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Last Updated: Tuesday, 27 September 2005, 17:44 GMT 18:44 UK
Blair lambasts 'fringe fanatics'
A British armoured vehicle is attacked in Basra
Fire bombs against UK troops have proved an abiding image
"Fringe fanatics" are behind the upsurge in violence in Iraq, UK Prime Minister Tony Blair has said.

Speaking at the Labour Party conference, Mr Blair defended his Iraq policy in the wake of the recent attacks on British troops.

The way to stop innocent people dying was not to pull out troops but to stand up for democracy in Iraq, he told delegates in Brighton.

He also said Britain should stick with America in the face of terrorism.

'Defending democracy'

Attacks on British troops who freed two SAS soldiers arrested by Iraqi forces last week have fuelled calls for a time-tabled exit strategy.

But Mr Blair told Labour delegates the struggle against global terrorism was at its fiercest in Iraq.

He urged people to remember the 8.5 million people who turned out to vote in Iraq in January.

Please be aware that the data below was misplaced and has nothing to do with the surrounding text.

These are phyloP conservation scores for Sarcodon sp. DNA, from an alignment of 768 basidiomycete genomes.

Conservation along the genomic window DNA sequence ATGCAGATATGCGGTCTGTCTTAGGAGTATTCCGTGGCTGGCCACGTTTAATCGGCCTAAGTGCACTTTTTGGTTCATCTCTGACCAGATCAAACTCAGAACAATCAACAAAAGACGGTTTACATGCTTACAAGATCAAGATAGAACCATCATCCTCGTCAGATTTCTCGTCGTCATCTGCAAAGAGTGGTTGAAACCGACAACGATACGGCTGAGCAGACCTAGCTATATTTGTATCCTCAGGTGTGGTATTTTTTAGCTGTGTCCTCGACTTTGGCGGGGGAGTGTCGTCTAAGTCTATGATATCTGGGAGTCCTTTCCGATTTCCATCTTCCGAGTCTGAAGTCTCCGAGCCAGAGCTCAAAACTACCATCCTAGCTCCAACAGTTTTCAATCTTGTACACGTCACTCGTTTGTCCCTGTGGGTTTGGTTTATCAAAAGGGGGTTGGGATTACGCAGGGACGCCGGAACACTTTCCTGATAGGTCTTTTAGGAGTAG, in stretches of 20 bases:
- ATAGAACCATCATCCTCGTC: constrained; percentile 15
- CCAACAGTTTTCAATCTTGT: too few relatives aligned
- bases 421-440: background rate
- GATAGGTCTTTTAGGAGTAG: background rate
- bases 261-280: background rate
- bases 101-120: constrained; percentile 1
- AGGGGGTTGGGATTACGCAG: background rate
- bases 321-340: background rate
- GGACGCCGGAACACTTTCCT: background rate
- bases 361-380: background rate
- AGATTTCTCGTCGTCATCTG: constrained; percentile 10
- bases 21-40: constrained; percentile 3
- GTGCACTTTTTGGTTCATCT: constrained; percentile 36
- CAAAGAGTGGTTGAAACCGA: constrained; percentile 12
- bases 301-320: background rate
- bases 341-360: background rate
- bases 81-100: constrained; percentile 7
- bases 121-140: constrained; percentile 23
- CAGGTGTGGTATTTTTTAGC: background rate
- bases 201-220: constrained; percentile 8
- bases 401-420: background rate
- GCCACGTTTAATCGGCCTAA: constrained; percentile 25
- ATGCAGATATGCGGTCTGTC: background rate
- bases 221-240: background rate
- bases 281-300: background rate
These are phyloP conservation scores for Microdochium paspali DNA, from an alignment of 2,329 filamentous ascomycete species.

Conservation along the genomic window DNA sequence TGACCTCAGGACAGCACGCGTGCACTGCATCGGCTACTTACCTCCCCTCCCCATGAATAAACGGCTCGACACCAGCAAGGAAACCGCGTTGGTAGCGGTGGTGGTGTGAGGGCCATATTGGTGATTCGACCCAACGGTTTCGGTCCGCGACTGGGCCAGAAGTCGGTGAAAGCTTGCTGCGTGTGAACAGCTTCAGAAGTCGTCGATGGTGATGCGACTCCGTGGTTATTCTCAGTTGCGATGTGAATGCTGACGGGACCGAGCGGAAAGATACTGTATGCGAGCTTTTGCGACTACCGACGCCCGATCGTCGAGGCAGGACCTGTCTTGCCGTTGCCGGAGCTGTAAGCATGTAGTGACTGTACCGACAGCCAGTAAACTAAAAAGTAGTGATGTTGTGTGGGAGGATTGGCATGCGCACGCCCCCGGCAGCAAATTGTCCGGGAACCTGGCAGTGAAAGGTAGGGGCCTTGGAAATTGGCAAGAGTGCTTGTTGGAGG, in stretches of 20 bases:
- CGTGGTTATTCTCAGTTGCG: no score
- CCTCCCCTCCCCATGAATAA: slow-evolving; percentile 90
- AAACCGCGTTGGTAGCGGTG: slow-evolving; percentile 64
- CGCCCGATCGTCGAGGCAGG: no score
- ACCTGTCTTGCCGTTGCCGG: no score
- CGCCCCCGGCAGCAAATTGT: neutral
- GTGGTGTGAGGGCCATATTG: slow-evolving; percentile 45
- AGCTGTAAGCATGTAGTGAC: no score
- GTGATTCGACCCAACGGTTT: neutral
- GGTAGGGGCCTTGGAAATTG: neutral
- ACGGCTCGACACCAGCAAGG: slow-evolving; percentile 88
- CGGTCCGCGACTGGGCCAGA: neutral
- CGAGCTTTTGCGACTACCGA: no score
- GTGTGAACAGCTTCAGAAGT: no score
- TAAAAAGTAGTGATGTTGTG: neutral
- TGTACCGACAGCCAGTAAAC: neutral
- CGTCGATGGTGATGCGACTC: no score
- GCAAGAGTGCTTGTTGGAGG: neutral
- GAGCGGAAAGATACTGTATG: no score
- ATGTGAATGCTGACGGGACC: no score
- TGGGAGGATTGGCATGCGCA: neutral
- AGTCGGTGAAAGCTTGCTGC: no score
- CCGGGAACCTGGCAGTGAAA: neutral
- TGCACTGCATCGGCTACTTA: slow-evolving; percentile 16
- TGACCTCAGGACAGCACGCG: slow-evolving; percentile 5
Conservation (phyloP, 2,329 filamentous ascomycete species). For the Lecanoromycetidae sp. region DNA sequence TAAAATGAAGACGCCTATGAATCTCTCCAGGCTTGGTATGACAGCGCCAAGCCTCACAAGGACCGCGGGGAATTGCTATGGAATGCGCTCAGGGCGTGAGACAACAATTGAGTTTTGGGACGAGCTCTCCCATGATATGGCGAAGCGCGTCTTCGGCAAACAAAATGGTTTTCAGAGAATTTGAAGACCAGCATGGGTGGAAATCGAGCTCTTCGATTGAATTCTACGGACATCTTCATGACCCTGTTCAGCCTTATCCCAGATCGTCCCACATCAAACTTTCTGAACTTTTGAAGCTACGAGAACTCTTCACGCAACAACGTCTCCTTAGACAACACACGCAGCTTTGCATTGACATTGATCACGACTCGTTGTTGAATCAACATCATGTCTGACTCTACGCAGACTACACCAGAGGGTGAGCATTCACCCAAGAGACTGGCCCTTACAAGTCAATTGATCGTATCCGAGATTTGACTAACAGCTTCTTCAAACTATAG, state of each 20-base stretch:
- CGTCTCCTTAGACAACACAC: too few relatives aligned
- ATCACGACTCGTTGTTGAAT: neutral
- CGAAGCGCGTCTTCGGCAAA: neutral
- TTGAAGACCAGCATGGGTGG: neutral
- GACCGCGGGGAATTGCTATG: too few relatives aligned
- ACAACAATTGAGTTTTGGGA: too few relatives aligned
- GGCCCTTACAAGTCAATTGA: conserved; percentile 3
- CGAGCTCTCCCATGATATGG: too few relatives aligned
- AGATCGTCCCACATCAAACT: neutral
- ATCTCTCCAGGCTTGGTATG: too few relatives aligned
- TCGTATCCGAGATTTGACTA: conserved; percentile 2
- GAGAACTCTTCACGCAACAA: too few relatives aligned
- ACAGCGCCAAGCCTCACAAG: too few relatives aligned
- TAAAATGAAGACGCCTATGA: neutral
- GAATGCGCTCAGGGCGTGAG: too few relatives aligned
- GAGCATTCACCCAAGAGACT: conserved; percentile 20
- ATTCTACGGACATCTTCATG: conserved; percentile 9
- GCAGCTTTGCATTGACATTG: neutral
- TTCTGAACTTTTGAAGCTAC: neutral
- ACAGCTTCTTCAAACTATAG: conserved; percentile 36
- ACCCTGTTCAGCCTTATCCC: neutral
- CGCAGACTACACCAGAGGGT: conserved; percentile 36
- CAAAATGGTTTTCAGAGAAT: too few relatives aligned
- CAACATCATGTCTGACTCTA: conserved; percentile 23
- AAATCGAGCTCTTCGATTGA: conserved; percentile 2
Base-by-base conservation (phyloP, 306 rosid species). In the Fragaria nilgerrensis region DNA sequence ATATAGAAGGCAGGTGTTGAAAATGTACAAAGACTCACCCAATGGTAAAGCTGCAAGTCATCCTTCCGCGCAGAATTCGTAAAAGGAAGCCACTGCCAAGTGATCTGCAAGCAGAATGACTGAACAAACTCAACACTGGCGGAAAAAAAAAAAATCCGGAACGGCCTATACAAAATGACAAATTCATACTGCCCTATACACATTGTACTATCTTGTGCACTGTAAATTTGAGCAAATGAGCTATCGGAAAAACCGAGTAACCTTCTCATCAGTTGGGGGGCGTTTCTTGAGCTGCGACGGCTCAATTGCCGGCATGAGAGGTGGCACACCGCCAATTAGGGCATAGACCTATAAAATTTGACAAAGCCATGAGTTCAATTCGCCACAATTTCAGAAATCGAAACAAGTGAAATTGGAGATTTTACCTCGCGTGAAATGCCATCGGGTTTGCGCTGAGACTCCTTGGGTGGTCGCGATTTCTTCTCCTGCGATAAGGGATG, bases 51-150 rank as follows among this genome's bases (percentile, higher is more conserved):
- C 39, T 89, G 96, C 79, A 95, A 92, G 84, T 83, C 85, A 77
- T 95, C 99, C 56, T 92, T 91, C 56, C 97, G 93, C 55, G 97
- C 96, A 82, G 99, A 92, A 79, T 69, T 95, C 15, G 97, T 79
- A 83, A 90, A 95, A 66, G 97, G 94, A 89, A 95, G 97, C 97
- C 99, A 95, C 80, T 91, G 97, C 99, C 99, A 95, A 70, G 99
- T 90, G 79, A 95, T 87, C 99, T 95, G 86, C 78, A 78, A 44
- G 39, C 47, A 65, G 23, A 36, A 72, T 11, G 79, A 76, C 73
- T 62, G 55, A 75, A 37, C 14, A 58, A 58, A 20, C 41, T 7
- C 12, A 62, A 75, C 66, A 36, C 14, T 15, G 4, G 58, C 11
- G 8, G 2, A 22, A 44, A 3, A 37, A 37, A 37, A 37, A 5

"The way to stop the innocent dying is not to retreat, to withdraw, to hand these people over to the mercy of religious fanatics or relics of Saddam but to stand up for their right to decide their government in the same democratic way the British people do" he said.

Love Actually

Mr Blair said Muslims abhorred violence and "fringe fanatics" were using Iraq, Afghanistan and Palestine to justify their campaign.

"Strip away their fake claims of grievance and see them for what they are: terrorists who use 21st century technology to fight a pre-medieval religious war that is utterly alien to the future of mankind" he said.

I know there's a bit of us that would like me to do a Hugh Grant in Love Actually and tell America where to get off
Tony Blair

Mr Blair said the UK could have "hidden away" after 11 September and let other nations take the strain - but that was not the way of Britain or Labour. Britain should remain America's "strongest ally" he argued.

"I know there's a bit of us that would like me to do a Hugh Grant in Love Actually and tell America where to get off" he said.

"But the difference between a good film and real life is that in real life there's the next day, the next year, the next lifetime to contemplate the ruinous consequences of easy applause.

"I never doubted after September 11 that our place was alongside America and I don't doubt it now.

"And for the very simple reason terrorism struck most dramatically in New York but it was aimed then, and is aimed now, at us all, at our way of life."

Hear Charles Clarke's thoughts on Mr Blair's leadership

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